Post-9-11 events and analyses
Wednesday, March 17, 2004
Hans Blix -- March 2004: Delay was feasible without ruling out regime change. "I don't think the Europeans actually were saying we would never exclude use of armed force. They did not. They rather said they would like to have longer period of inspections. And we broke them off at three and a half months, which was a very short time. There was nothing in the resolution from 2003 that suggested that it should be so short. So if the Iraqis would have practiced cat and mouse in the spring of 2003 on inspectors, then I think the Europeans would have come along. There would have been an authorization of the Security Council and there would have been legitimacy for the action..
I think it proved that international inspections, if independent of individual countries, and which is run professionally, came to conclusions which were closer to reality than intelligence agencies which were linked to political governments that had preconceived ideas.
And I think that's a lesson for the future because the world will need inspections in the future in Iran, in Libya and in North Korea. And in my view, the best would be to have these inspectors coming in, demanding the cooperation of the countries and also have the leverage of the political and military support. I have no doubt that we would not have been admitted into Iraq if it had not been for the U.S. military buildup in the summer of 2002, so both are needed. But in both cases, I think critical thinking is essential. " 9:03:13 PM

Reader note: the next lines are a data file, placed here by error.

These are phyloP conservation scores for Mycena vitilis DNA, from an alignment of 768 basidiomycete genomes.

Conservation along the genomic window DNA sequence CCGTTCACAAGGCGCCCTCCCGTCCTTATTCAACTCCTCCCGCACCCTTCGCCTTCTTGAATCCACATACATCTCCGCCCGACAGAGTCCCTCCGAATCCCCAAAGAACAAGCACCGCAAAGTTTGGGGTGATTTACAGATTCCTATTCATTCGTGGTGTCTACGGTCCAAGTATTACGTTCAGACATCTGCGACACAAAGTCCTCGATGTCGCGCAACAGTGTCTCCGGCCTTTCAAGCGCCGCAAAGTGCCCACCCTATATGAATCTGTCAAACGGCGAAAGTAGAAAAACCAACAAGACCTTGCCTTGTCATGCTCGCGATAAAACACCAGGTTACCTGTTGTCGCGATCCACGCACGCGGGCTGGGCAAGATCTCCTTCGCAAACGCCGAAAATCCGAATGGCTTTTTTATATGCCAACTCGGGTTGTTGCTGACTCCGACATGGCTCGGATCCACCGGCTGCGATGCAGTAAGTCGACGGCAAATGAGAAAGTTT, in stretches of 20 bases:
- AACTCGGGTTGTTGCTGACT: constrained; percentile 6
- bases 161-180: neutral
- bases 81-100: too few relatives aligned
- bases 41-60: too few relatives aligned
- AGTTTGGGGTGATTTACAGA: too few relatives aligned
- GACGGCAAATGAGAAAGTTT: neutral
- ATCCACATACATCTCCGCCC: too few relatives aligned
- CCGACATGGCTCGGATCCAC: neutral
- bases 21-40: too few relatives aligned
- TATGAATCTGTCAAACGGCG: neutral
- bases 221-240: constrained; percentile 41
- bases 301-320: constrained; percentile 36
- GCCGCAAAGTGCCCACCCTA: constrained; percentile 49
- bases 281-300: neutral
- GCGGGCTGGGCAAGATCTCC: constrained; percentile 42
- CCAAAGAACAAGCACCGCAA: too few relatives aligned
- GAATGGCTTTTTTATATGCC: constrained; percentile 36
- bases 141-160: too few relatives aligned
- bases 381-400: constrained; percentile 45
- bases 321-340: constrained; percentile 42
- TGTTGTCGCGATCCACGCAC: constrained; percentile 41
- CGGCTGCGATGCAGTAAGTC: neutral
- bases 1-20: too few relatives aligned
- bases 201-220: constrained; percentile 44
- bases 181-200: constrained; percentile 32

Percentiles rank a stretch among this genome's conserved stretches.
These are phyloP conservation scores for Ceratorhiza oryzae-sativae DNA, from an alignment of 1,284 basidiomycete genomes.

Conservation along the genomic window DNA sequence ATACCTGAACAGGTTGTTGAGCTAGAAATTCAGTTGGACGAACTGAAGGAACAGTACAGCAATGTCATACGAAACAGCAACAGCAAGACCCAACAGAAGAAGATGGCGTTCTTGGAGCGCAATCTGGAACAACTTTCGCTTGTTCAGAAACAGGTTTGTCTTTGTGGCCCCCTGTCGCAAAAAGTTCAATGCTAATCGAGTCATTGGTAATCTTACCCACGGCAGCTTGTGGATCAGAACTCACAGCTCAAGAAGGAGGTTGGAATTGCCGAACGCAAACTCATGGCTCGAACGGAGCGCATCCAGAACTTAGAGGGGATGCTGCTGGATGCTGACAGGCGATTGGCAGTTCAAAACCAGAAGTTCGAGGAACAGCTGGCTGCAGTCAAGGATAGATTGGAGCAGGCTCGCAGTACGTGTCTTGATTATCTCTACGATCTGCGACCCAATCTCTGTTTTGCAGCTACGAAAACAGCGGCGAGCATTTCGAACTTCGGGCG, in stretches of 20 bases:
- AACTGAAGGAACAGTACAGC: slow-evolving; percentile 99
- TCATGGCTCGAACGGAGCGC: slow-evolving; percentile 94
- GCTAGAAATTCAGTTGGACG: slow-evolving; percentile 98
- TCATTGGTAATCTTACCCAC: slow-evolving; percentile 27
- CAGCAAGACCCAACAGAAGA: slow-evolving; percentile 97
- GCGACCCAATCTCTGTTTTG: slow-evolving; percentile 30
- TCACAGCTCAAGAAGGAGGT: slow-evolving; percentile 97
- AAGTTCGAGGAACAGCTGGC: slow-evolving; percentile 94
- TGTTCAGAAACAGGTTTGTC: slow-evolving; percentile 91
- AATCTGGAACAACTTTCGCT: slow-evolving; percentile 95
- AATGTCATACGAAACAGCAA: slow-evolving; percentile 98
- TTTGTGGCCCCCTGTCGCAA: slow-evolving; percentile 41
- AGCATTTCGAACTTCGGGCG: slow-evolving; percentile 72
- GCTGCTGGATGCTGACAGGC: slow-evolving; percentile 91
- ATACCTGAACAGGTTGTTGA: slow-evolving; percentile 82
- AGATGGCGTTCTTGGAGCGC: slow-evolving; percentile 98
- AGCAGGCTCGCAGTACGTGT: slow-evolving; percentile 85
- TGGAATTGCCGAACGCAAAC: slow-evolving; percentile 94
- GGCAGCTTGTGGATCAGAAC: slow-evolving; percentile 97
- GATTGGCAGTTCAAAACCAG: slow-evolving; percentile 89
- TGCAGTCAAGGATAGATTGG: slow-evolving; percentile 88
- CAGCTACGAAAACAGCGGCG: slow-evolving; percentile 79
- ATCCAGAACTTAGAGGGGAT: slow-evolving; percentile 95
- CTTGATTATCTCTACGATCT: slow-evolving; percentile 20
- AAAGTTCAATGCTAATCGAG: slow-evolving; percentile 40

The new Pentagon papers
: A high-ranking military officer and analyst tells the colorful story of the neocons in Pentagon and the buildup for Iraq: "War is generally crafted and pursued for political reasons, but the reasons given to the Congress and to the American people for this one were inaccurate and so misleading as to be false. Moreover, they were false by design. Certainly, the neoconservatives never bothered to sell the rest of the country on the real reasons for occupation of Iraq -- more bases from which to flex U.S. muscle with Syria and Iran, and better positioning for the inevitable fall of the regional ruling sheikdoms. Maintaining OPEC on a dollar track and not a euro and fulfilling a half-baked imperial vision also played a role. These more accurate reasons for invading and occupying could have been argued on their merits -- an angry and aggressive U.S. population might indeed have supported the war and occupation for those reasons. But Americans didn't get the chance for an honest debate. " 3:37:30 PM